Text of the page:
Asian Invasion

Invasive stink bug species found in La Porte County

Erik Hultgren, News Reporter

Stink bugs are small, shield-shaped bugs that are one to two centimeters long, brown in color, have two stink glands under their thorax, and are quickly becoming one of the largest invasive species in the USA.
This past summer, there has been a spike in stink bug encounters in La Porte County. These bugs are not new to the area, but this year there have been record high amounts.
Originally from China, Taiwan, and Japan, the species called halyomorpha halys, also known as the brown marmorated stink bug, was accidentally introduced to America in the 1990s.
No one knows for sure how they got here, but in the years since arriving they have thrived.
Early on, the bugs were only seen as a small nuisance, but, as populations have increased, they begun to have a negative agricultural effect.
Stink bugs are a danger to both vegetables and fruits as they tend to latch on to the skin of the fruit and suck the juices out until they are dry. This danger is only amplified by the fact that the bugs have no natural predators.
The U.S. Department of Agriculture has even considered introducing a parasitic wasp that naturally preys on the bugs in Asia, to combat this problem.
Stink bugs only pose a real threat to fruits and vegetables, but they can be quite annoying to deal with, and, in extreme cases, people have found thousands of them in their homes.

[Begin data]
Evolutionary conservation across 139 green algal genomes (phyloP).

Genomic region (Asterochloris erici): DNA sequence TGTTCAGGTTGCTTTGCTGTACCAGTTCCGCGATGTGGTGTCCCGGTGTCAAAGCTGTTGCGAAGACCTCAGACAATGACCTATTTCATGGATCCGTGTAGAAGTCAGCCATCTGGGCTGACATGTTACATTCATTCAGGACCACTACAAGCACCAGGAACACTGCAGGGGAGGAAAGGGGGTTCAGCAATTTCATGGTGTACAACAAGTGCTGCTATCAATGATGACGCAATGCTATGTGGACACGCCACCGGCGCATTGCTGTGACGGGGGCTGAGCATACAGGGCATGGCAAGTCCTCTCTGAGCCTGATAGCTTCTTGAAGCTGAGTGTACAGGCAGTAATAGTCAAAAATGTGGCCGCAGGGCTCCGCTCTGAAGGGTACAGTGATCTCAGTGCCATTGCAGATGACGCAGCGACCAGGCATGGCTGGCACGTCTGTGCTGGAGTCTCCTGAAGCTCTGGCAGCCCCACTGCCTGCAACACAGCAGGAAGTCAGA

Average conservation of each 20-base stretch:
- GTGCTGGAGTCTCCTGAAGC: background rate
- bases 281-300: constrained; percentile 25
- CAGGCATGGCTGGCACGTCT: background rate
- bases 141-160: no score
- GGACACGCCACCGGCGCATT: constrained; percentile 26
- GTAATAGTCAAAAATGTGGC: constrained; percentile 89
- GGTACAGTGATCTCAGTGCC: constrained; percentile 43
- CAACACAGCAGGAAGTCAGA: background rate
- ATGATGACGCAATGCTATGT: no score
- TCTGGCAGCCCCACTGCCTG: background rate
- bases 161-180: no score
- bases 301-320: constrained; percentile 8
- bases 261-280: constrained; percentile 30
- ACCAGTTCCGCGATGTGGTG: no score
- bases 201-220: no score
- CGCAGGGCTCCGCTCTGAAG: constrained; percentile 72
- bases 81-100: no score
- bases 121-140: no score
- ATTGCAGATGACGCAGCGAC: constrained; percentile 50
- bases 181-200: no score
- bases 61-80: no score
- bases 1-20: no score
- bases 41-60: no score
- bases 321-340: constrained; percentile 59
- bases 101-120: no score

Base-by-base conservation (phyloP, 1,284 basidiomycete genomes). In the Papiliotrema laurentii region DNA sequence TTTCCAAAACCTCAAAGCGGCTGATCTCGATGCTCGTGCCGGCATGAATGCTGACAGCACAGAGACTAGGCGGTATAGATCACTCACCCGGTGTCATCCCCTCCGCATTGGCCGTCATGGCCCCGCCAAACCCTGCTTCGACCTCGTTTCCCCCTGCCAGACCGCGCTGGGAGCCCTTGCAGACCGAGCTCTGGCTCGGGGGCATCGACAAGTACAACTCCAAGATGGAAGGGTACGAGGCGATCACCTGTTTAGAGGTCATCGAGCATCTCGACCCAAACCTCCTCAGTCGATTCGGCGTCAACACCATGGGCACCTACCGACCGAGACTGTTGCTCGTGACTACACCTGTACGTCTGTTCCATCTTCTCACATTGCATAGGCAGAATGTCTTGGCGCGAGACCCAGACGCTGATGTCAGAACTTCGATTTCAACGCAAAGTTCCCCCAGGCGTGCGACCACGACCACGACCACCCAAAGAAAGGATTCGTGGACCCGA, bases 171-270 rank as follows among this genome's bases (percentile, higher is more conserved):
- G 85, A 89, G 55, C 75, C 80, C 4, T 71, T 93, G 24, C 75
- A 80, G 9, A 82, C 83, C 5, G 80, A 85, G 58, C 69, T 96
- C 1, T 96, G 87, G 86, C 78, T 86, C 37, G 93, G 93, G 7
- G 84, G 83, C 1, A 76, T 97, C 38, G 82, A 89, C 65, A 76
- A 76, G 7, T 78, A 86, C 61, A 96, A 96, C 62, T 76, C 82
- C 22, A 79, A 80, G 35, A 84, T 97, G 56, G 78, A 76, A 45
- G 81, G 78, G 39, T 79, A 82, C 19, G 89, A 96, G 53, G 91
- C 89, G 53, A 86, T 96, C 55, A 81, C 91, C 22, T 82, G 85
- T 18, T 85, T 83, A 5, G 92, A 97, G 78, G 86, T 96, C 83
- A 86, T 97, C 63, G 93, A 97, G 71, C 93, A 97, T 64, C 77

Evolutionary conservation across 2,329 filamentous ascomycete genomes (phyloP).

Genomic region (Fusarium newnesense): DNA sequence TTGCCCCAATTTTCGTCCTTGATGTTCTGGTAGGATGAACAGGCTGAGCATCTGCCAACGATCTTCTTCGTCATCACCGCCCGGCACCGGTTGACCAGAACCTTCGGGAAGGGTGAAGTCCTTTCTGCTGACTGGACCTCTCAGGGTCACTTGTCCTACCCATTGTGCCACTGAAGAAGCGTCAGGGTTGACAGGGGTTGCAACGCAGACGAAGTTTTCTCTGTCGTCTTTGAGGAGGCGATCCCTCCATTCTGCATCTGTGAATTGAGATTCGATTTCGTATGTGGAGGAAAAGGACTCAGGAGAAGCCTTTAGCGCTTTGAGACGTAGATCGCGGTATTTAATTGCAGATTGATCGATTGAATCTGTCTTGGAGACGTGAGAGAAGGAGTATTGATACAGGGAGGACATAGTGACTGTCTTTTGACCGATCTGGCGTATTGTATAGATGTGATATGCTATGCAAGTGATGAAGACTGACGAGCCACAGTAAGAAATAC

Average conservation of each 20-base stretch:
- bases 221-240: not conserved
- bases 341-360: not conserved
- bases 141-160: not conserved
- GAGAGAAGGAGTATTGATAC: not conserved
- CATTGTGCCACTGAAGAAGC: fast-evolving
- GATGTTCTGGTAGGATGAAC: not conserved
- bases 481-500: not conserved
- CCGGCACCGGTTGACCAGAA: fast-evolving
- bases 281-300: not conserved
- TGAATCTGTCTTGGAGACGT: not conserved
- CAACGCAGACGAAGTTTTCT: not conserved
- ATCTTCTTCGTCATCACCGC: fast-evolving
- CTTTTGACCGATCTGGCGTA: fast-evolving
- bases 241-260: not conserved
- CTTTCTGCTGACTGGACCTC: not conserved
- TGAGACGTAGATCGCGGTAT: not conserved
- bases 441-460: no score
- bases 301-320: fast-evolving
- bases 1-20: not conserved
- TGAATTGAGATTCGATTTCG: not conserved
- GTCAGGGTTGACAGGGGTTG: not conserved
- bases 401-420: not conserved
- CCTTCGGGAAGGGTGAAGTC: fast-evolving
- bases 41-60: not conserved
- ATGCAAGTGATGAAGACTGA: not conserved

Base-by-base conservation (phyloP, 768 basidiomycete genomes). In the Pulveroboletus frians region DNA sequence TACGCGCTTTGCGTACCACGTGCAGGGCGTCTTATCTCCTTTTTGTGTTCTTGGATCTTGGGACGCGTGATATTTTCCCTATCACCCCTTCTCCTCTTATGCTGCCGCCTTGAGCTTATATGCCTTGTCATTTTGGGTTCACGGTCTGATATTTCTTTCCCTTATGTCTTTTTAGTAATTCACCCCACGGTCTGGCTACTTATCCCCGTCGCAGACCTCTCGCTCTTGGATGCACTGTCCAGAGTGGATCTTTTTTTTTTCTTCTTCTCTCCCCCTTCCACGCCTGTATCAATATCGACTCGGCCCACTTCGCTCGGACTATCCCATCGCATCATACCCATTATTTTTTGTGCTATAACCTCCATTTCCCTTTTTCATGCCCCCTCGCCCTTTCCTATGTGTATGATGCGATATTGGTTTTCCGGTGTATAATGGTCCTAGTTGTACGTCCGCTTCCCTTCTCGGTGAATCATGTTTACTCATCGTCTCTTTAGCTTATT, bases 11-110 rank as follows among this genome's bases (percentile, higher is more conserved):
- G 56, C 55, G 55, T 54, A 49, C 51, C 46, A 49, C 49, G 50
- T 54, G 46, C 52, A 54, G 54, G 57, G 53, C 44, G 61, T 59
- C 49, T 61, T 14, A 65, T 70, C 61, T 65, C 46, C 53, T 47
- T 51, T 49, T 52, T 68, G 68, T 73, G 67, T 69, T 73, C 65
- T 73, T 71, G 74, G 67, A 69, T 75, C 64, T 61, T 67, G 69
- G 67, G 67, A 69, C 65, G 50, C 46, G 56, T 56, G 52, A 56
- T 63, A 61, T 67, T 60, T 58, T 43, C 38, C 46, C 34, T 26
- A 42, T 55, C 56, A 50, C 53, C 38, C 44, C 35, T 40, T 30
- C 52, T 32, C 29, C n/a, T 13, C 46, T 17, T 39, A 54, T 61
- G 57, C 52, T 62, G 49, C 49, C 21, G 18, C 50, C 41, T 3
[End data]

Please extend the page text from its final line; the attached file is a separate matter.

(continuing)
“I have never seen this many stink bugs in my life,” said sophomore Riley Shreve. “I love flicking them off of my windows.”
This sudden burst in the population of midwestern stinkbugs has intrigued many agriculturalists. The cause of overpopulation has yet to be discovered, but it could have to do with a variety of factors including global warming and overpopulation in the east.
Pennsylvania was the first state that the stink bugs were introduced to, and this state has experienced population spikes even larger than the ones that the midwest is experiencing today.
The midwest is the last major region of the U.S. to experience an influx of stink bugs, and it seems like the population is only going to continue to rise.

Print Friendly, PDF & Email